"The Student Strike at Damien" by Jennifer Greenburg
Greenburg is a doctoral candidate in the History Department at the University of California, Berkeley. Her dissertation will be on Haiti under United States occupation.
On Thursday, 31 October 1929, George Freeman sat in an armchair in his office with his legs outstretched and a pipe in his hand, listening through an interpreter to a student delegation complain that their scholarships had been reduced. Freeman was the director of the Service Technique, the centerpiece of agricultural and vocational education in US-occupied Haiti and an important element of the revisions to technologies of occupation following the brutal repression of the Cacos Rebellion the previous decade. Administrators had decided to re-allocate a portion of funds previously dedicated to merit-based scholarships, which tended to award urban bourgeois students, to a work study-type program, under which students could support their studies by performing manual labor on the school’s agricultural grounds. Before throwing the students out of his office and explaining how easily he could replace them, Freeman replied through the interpreter that the scholarships were thanks to his personal dealings with President Borno, and he could reduce them as he pleased without student input.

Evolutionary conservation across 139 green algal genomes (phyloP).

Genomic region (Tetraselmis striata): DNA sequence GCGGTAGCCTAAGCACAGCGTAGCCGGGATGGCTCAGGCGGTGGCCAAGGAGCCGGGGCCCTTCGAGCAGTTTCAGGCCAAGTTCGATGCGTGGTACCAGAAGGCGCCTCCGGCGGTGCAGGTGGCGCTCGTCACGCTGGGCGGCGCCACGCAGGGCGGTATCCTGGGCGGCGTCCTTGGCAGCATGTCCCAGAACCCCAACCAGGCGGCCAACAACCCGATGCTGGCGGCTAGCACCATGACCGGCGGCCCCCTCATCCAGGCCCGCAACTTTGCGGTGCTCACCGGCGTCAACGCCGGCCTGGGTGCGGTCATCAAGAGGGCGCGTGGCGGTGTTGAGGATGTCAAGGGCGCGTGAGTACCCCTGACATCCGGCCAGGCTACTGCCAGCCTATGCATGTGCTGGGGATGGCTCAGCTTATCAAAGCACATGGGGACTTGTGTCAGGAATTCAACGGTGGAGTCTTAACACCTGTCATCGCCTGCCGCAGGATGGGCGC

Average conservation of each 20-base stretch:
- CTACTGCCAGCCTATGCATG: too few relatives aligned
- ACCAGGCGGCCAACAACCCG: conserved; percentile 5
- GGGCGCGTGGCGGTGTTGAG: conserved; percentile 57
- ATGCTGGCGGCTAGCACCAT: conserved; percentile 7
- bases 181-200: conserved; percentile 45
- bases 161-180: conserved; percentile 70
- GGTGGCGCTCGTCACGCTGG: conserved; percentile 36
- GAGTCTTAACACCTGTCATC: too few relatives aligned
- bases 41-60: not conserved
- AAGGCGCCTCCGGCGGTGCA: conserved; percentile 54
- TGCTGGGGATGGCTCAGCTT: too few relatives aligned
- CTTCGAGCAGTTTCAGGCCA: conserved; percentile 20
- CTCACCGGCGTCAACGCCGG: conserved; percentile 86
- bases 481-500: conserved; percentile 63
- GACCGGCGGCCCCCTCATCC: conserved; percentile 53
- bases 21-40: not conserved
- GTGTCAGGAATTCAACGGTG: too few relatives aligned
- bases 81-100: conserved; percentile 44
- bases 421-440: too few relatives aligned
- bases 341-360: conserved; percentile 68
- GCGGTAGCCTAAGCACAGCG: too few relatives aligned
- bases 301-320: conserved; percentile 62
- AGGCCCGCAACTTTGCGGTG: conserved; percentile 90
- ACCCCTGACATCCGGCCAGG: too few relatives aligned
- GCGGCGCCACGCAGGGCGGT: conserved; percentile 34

The student delegation exited Freeman’s office, refused to board the busses that normally shuttled them between Port-au-Prince and the Damien campus, and walked the eight kilometers back to Port-au-Prince. What began as an internal dispute over scholarships would quickly grow into a national general strike so large it would force the US to plan its withdrawal from Haiti. The Damien revolt was a consolidation of years of anti-occupation mobilization and multiple political movements. Within one week, students at all of the other main campuses in Port-au-Prince struck in solidarity. Customs house workers soon followed suit. Political protest mounted throughout November 1929. Protestors burned effigies of George Freeman, who had come to represent the figure of the paternalistic, racist, and highly-paid American expert.
On December 6, a small detachment of Marines opened fire on a group of 1500 peasants in the southern town of Aux Cayes, killing a dozen people and wounding 23. The massacre at Aux Cayes sounded the death knell of the US occupation. Widespread international condemnation forced President Hoover to appoint the Moton Commission to evaluate the education system, and the Forbes Commission, which would recommend withdrawal of US forces from Haiti.